A refinement not usually found on aeroplanes has been introduced in the transmission system by incorporating shock absorbers in the coupling between the engine and the driving shaft.
The metal covering over the engine is made in the form of two large sliding hatches, which, when removed, give access to the engine, and when closed serve as a practically watertight covering. As we have already mentioned, this covering has been considerably strengthened in the new machine, so that it is possible for the boat to plunge head on into a large wave without any danger of having the water flood the "engine room" with detrimental effect to the running of the engine, whilst the large removable hatches allow minor adjustments being made with the engine running.
As will be seen from the accompanying scale drawings, the main planes are of the same plan form as previous models, but differ considerably from previous Wright practice in that they are set at a slight dihedral angle, and have a section of much greater thickness than has been previously employed. The ribs are now made of solid I-section, and the depth of the spars has been considerably increased, resulting in a much stronger wing construction. The very highest grade of steel wire is used throughout, and wire strainers and other joints, apt to become loosened, have been almost entirely eliminated, and all the important lift wires, as well as the control cables, are in duplicate.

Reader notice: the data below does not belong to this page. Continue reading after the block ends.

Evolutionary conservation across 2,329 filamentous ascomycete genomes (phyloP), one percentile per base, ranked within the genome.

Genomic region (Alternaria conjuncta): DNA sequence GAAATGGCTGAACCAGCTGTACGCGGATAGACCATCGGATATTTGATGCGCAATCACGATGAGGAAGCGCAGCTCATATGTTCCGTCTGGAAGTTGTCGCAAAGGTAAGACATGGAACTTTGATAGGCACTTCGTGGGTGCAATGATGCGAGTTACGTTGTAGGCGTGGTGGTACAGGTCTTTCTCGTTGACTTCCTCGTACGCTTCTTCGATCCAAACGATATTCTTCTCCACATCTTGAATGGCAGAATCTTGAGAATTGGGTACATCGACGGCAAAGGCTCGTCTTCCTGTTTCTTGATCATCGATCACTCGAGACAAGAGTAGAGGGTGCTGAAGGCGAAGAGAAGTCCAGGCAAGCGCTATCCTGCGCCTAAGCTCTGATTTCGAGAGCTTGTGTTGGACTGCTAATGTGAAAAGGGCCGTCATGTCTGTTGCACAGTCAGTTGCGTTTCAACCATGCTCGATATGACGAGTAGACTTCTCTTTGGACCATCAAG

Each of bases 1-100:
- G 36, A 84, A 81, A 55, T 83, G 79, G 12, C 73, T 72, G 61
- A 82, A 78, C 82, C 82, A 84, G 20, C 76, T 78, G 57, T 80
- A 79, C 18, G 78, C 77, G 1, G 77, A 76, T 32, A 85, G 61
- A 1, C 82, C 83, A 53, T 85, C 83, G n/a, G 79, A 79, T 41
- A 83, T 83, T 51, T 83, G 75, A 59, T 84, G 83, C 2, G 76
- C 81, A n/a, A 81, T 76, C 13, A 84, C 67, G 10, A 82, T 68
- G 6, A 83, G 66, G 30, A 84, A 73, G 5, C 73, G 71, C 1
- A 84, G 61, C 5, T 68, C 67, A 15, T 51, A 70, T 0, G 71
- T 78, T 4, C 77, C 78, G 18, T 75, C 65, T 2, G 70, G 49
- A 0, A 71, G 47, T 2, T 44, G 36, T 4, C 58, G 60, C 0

Under the tips of the lower wing are mounted auxiliary floats, attached to the wing spars by strong steel braces. In the previous model, it will be remembered, paddles were fitted to the wing tips for the purpose of steering the machine on the water, but as these were found to be unnecessary they have not been used in the new machine, which answers the rudders well when taxying.
One of the features which have characterised Wright machines has disappeared, i.e., the flexing tail plane. In its stead is fitted a fixed tail plane bolted to the upper tail booms, to the trailing edge of which is hinged the elevating plane. Below the tail planes, and pivoted around two steel tubes, forming at the same time the rear struts of the tail outrigger, are the twin rudders, which also differ in shape from those of earlier Wright machines.
Dual control is fitted, and provision has been made for mounting either standard Wright controls or the new Wright wheel control.
The weight of the machine empty is 1,300 lbs., and the speed variation ranges from 40 to 60 m.p.h.